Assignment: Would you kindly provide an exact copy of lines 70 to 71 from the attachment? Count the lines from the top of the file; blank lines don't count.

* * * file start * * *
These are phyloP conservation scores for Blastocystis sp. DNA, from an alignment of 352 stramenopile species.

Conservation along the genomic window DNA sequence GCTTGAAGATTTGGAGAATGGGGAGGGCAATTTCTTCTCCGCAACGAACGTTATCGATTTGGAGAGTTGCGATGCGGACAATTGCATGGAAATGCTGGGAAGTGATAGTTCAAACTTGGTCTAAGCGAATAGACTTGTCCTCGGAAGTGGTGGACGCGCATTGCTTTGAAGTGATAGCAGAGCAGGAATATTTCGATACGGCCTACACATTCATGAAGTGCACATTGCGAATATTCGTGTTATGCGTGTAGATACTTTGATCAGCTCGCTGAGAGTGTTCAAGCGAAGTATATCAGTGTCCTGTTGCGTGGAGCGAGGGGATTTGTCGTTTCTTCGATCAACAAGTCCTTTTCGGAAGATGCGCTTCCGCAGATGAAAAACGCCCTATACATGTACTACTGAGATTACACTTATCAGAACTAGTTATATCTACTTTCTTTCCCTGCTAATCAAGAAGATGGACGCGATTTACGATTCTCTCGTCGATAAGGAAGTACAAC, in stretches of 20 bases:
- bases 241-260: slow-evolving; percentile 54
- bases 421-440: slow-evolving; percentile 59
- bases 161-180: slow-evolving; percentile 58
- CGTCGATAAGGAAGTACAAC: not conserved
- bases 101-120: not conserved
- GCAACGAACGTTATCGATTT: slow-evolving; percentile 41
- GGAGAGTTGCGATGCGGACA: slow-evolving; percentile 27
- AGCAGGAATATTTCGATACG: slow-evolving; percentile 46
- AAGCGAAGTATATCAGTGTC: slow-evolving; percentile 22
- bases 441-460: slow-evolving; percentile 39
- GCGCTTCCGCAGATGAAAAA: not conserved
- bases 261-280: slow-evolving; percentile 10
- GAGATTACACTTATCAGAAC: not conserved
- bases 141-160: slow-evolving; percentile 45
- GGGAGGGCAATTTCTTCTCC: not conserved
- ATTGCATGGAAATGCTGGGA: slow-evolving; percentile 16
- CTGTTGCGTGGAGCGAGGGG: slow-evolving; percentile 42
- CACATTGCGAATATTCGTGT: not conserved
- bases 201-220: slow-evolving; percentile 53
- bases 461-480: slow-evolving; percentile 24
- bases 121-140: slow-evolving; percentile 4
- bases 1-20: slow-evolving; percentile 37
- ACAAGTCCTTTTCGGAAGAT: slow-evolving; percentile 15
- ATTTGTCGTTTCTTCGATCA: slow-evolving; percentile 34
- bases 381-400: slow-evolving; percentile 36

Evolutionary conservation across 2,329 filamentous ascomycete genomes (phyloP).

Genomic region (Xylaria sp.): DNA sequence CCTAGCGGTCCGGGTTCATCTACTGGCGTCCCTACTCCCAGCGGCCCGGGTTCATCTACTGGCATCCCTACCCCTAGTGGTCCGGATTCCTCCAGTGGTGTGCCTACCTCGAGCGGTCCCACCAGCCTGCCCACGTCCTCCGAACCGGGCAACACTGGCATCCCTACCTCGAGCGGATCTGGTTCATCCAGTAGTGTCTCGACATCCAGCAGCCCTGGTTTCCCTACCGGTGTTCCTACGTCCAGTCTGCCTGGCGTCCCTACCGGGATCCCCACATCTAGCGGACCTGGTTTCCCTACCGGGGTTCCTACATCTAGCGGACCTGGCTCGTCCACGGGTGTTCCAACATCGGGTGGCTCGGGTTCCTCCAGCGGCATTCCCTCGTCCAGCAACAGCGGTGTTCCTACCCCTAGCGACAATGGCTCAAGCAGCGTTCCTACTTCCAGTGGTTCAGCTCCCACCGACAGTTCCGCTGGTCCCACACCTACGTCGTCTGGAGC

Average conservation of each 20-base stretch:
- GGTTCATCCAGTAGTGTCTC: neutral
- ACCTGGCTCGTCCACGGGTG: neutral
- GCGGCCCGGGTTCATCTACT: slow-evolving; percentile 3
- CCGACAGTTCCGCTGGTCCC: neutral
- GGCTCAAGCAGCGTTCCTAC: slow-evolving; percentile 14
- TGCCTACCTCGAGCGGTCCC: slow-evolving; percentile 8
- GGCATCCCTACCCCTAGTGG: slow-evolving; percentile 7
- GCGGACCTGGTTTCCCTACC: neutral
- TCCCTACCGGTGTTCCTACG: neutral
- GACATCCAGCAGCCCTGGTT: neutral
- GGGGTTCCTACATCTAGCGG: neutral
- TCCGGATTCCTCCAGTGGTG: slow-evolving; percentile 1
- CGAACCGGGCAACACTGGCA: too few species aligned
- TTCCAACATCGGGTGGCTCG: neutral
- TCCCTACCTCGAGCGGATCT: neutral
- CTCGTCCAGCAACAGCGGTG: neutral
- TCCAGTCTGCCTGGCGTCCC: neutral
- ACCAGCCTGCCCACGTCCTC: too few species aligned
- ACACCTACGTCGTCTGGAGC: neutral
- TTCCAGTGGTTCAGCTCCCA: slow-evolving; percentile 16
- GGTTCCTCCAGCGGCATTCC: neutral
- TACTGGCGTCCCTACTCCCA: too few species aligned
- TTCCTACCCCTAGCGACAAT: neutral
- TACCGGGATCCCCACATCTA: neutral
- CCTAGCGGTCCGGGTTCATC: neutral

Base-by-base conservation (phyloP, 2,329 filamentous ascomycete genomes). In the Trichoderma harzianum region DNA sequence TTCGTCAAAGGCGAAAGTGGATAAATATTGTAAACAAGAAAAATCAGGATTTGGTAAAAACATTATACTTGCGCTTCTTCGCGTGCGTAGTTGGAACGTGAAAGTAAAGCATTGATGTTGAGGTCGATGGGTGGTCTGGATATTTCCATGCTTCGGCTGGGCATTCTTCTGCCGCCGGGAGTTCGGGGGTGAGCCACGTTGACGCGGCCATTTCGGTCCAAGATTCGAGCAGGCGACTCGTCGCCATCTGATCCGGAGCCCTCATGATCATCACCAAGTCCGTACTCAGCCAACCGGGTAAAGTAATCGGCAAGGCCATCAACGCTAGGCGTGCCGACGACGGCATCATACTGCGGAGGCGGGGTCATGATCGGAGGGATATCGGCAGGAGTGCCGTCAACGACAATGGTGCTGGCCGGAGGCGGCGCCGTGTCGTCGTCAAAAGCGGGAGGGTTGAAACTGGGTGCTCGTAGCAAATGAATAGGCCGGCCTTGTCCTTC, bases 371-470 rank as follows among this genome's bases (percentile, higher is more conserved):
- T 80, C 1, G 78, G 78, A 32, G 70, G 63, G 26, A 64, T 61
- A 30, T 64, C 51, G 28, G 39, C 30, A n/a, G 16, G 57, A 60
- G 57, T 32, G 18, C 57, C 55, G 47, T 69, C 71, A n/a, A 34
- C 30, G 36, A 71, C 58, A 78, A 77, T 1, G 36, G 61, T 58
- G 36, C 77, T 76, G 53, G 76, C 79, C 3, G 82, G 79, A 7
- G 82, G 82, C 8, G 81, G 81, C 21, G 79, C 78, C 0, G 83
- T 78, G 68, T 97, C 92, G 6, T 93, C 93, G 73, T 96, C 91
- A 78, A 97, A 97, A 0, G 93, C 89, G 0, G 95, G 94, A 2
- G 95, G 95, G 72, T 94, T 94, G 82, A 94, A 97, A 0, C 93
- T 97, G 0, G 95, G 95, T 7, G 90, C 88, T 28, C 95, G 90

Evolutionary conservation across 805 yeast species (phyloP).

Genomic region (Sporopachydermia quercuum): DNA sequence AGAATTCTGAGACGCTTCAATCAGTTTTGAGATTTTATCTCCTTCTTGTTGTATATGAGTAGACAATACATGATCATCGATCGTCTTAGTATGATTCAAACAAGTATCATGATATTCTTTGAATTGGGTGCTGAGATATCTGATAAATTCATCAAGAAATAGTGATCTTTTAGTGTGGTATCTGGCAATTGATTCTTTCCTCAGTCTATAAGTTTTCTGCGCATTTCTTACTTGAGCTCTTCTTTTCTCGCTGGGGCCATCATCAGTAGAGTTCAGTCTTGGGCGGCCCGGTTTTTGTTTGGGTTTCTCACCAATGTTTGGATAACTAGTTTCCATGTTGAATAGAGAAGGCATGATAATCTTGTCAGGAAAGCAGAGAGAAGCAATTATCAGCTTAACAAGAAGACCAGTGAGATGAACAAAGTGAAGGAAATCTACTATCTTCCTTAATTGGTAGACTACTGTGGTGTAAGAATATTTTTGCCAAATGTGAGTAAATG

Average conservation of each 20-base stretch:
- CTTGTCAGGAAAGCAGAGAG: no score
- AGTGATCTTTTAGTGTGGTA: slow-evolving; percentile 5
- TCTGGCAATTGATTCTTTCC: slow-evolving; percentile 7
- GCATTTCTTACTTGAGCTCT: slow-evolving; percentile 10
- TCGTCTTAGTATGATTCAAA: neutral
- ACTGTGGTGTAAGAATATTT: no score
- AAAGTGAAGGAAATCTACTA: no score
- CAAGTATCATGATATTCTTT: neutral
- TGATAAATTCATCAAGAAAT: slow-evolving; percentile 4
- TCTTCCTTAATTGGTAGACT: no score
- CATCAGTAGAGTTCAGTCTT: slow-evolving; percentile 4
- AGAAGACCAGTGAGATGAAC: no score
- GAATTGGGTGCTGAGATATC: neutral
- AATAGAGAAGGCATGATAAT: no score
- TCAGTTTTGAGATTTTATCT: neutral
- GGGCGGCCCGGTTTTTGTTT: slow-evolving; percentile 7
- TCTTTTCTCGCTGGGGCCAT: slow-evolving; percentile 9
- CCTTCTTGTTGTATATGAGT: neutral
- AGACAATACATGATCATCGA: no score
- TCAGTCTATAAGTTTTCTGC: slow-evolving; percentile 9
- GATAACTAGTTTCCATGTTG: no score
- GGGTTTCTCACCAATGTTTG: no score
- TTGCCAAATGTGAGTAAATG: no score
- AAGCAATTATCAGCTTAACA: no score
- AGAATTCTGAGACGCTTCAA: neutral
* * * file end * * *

- CTTGTCAGGAAAGCAGAGAG: no score
- AGTGATCTTTTAGTGTGGTA: slow-evolving; percentile 5